Spoiler

Hector, his chair, and his bell are blown to fiery bits, along with Gus.

 

 

1 minute ago, PeterPirate said:

A lawyer goes to a hearing and gives stock, repetitive answers, shows a lack of sincerity regarding his victim, and reveals his true, toxic nature when things don't go his way.  Where have I heard that before?

Heh. A drama student should start writing a thesis right now comparing the twin-like similarities of these examples from life and art produced by our society at this moment.

 

About the disconnected wire that Werner repaired: Was that Kai's doing?

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13 minutes ago, Irlandesa said:

Jimmy gave a great interview for someone who wants to be admitted to the bar.  He did not give a great interview for someone who'd like his license restored.

Whether Jimmy likes it or not, his complicated relationship with Chuck is at the center of both what led to his disbarment hearing and what ultimately earned him a simple suspension. He doesn't have the luxury of ignoring Chuck in that hearing.  He convinced them he loved the law and being a lawyer.  What he failed to convince them, by ignoring Chuck, is why he won't mess up again.

I really felt Gilligan's influence in this episode, especially with the lab shots when they were looking for poor, doomed Werner.  I loved the look of that and the music used Just great.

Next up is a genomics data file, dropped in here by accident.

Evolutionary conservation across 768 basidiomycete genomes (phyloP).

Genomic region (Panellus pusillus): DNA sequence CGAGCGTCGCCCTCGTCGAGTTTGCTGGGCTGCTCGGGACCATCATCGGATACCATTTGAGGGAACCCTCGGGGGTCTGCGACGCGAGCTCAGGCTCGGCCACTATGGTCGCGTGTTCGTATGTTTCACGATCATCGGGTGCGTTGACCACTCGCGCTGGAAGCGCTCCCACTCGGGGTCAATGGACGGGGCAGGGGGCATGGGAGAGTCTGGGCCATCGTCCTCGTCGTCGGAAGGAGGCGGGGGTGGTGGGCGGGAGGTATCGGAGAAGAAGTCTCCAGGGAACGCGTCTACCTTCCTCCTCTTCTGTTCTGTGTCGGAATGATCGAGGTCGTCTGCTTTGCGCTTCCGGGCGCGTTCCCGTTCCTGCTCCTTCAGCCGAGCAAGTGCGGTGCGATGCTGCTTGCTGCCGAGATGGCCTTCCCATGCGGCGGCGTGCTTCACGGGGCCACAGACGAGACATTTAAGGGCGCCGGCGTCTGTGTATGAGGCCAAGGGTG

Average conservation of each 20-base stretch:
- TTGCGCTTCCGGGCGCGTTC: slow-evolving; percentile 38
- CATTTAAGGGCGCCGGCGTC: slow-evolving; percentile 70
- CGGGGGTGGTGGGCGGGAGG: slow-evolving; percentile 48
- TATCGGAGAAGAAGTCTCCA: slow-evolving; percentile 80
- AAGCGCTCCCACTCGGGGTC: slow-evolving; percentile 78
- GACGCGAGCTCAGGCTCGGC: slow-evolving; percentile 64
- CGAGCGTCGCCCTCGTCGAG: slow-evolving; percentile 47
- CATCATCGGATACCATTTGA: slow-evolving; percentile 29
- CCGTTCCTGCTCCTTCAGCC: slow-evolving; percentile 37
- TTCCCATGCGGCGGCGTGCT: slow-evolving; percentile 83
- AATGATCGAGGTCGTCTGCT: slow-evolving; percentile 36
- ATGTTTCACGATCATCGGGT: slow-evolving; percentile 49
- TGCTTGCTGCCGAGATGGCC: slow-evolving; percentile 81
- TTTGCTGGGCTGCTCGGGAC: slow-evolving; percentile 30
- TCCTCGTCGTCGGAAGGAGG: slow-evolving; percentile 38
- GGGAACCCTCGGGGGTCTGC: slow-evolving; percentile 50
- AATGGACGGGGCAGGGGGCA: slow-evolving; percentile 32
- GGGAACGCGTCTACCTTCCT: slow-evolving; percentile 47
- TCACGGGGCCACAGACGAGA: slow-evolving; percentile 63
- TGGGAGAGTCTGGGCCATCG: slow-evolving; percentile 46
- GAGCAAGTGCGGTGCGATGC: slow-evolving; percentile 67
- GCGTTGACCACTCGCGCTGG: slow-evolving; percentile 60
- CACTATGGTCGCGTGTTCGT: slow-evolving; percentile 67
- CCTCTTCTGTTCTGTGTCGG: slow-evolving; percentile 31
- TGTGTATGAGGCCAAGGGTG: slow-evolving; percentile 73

I look at Chuck and Jimmy like a couple who went through a very bitter divorce but they went to great lengths to look like they are still friends.

One gets their license suspended because they did something in a fit of anger and then shortly after the other spouse died. The whole topic is an open wound that hasn't healed. They can't talk nice about the other spouse.

I think Jimmy is going to throw Chuck under the bus. Ruin his reputation. Make him look like an evil manipulative asshole whose been trying to destroy Jimmy since he was a kid. It started when Chuck stole money from their parents to go to law school and put their dads company out of business. It just got worse from there. He lived his life in fear of Chuck since they were kids and he's still so terrified of him he can't even say his name. The reason he did what he did was to try to break free from an evil control freak.